1. A Quick Review of Cities

2. Some Agents of Change


3. Current Urban Trends in America

(Based on book America II by Richard Louv.)


Nostalgia wave affecting baby-boomers (born 1946-64)

- up to 1970: move for money

- post-1970: move for livable environment (or to simply get out!) Facilitated by interstate and trans-Canada highway networks. Decentralization of manufacturing via trucks. Other factors include rural cable tv (satellite dishes), air-conditioning and widespread college extension systems.

Trend fed by changes in production technology : aluminum and plastic materials, miniaturization and electronics, telematics (computers plus telecommunications).

America is deconcentrating

Three basic movements:

  1. interregional to south and western U.S.
  2. continued growth of suburbs (often far into the intermetropolitan periphery.) (Edge Cities)
  3. from urban growth to rural growth
Related Global Trends

Similar trends internationally:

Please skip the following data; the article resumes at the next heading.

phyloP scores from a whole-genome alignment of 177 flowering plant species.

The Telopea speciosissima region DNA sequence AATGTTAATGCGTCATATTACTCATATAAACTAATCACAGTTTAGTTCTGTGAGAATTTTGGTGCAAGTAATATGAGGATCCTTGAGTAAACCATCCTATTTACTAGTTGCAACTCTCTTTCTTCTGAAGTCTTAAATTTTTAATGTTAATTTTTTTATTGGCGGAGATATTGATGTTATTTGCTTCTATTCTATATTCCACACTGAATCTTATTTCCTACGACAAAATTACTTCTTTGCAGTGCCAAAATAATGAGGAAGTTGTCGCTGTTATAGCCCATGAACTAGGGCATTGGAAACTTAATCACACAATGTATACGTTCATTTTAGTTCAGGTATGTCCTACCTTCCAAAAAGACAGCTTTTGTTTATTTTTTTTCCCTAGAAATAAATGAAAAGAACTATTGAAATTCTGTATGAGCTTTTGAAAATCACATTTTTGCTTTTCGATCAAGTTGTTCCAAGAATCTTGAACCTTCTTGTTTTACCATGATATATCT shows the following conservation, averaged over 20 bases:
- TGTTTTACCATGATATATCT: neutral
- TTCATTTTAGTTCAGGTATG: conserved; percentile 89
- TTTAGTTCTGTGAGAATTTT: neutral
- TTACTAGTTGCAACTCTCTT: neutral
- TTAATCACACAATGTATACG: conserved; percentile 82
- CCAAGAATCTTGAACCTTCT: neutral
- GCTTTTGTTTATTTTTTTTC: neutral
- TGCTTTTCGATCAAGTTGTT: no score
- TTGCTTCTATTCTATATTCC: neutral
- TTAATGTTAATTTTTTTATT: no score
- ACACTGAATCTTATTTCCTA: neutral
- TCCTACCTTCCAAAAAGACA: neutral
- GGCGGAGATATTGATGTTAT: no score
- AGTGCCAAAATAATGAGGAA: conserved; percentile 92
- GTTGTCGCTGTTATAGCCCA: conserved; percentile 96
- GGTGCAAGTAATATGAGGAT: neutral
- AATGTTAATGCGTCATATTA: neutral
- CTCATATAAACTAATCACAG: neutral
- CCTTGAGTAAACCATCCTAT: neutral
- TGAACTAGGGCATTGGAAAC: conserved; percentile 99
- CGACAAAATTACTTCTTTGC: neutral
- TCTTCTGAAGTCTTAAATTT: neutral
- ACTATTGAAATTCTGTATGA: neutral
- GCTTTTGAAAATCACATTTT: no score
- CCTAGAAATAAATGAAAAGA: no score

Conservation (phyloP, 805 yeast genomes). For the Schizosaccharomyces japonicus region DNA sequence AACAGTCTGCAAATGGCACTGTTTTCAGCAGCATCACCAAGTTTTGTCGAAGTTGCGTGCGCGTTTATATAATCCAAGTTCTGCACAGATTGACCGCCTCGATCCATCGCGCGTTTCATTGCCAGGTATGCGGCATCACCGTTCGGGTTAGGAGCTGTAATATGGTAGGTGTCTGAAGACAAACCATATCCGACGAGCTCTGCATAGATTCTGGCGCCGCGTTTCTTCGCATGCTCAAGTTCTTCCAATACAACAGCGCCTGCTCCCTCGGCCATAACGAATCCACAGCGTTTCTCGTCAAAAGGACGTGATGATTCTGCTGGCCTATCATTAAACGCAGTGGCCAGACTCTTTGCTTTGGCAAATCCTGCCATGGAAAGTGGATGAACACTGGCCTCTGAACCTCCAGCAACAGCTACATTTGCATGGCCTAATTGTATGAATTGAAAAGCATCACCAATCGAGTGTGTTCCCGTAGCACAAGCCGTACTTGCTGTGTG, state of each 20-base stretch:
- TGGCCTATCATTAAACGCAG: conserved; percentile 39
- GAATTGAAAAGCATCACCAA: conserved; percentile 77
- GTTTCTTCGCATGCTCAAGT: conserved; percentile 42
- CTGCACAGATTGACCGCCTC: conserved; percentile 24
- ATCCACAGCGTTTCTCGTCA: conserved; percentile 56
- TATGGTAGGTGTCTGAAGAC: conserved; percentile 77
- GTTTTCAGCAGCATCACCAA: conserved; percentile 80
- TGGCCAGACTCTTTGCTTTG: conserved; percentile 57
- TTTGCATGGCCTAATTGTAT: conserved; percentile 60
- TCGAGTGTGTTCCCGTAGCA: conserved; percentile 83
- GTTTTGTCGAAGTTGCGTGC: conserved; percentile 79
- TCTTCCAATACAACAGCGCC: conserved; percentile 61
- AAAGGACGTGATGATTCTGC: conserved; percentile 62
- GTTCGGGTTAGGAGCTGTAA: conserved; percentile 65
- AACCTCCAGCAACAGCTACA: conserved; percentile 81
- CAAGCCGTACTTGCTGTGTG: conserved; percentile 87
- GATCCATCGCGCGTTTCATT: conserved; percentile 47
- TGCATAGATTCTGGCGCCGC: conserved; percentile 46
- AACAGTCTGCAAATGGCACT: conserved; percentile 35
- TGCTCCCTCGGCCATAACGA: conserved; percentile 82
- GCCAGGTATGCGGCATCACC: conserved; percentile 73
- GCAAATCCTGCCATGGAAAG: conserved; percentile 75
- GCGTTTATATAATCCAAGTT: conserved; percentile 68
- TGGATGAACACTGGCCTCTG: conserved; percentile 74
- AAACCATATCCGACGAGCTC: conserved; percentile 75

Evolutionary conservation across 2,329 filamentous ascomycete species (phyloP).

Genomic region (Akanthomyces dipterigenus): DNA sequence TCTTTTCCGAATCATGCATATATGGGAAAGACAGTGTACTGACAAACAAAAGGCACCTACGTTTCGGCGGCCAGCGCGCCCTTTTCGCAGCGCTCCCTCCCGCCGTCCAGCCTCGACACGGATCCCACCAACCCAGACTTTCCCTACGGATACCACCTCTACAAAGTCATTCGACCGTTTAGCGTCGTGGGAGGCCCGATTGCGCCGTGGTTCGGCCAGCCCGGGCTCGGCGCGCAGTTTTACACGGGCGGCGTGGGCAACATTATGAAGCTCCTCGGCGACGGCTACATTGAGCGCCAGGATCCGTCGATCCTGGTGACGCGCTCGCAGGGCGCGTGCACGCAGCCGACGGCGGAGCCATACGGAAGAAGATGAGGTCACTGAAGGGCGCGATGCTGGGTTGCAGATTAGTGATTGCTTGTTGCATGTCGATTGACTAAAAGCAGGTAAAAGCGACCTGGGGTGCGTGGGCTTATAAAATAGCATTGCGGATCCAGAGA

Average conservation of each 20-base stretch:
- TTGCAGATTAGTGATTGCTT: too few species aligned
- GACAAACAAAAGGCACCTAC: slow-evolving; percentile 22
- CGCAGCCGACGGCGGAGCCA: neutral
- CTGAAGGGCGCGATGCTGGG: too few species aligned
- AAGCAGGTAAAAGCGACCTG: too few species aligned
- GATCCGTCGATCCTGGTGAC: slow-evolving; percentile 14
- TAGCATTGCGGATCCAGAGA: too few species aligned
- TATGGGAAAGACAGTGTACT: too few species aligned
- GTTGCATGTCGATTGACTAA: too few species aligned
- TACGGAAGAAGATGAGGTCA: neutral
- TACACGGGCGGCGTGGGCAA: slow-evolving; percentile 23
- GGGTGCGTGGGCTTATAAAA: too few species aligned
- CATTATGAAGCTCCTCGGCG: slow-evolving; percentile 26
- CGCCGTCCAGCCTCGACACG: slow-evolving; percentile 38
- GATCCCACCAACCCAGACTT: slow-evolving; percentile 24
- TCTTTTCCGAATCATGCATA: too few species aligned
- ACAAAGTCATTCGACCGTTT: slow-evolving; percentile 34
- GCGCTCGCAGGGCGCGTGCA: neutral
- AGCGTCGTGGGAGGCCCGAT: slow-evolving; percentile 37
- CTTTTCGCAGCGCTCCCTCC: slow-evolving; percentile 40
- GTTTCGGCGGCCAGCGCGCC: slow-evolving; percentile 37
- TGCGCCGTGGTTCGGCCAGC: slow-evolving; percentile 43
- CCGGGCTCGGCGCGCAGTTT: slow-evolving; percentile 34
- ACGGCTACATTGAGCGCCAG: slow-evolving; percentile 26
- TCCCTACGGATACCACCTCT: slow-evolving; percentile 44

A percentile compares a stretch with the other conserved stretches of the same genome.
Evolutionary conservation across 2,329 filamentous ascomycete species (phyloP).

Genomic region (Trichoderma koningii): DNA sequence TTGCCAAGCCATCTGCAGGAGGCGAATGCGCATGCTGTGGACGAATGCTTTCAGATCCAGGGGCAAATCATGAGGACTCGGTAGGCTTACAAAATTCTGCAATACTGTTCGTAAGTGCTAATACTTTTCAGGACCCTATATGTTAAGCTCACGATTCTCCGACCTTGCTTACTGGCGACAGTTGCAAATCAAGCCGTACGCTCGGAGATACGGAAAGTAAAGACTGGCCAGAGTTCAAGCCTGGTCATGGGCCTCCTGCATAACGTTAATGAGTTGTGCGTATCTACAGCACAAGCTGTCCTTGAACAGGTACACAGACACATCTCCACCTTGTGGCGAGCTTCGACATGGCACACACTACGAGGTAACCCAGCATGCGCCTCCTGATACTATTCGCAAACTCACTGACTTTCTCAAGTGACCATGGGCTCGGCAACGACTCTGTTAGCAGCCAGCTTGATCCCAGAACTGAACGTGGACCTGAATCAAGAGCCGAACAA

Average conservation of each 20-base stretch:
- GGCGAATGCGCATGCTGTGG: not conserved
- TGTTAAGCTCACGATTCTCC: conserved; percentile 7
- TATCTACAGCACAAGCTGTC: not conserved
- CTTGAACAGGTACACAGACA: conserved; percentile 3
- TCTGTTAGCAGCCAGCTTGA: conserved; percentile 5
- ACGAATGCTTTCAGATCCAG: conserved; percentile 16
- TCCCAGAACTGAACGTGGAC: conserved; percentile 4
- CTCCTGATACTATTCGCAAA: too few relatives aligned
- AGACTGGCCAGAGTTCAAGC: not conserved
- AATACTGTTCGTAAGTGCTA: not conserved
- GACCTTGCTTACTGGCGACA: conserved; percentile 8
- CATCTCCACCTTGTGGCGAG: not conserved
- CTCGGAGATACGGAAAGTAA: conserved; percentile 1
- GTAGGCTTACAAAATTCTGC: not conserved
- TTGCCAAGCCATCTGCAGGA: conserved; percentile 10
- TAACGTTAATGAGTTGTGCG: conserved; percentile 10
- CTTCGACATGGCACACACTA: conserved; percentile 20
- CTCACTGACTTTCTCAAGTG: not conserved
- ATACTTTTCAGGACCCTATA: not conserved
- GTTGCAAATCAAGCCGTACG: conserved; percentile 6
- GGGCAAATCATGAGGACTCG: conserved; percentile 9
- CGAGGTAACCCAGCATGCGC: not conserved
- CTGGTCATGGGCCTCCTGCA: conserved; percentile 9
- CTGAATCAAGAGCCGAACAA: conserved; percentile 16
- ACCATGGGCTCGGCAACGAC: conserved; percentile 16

Other countries experiencing move out of core areas include:

Denmark, France, Netherlands, Finland, Canada, West Germany, Iceland, Italy, Norway, Japan, Spain, Sweden, United Kingdom

In Canada, 9000 small towns (less than 10,000) and villages have 4.5 million people (1/5 of Canada's population) and growing (during 60s and 70s, grew 25% in each decade) - "urbanized" without being urban!

Mall Culture

Growing cities, like Phoenix, Arizona, are assuming a "polynucleated" form: vast urban areas with no dominating core.

Giant regional shopping mall has become the hub of the new urban village.

Mall culture now dominates America's urban social and commercial life.

        Old cities designed to maximize production ;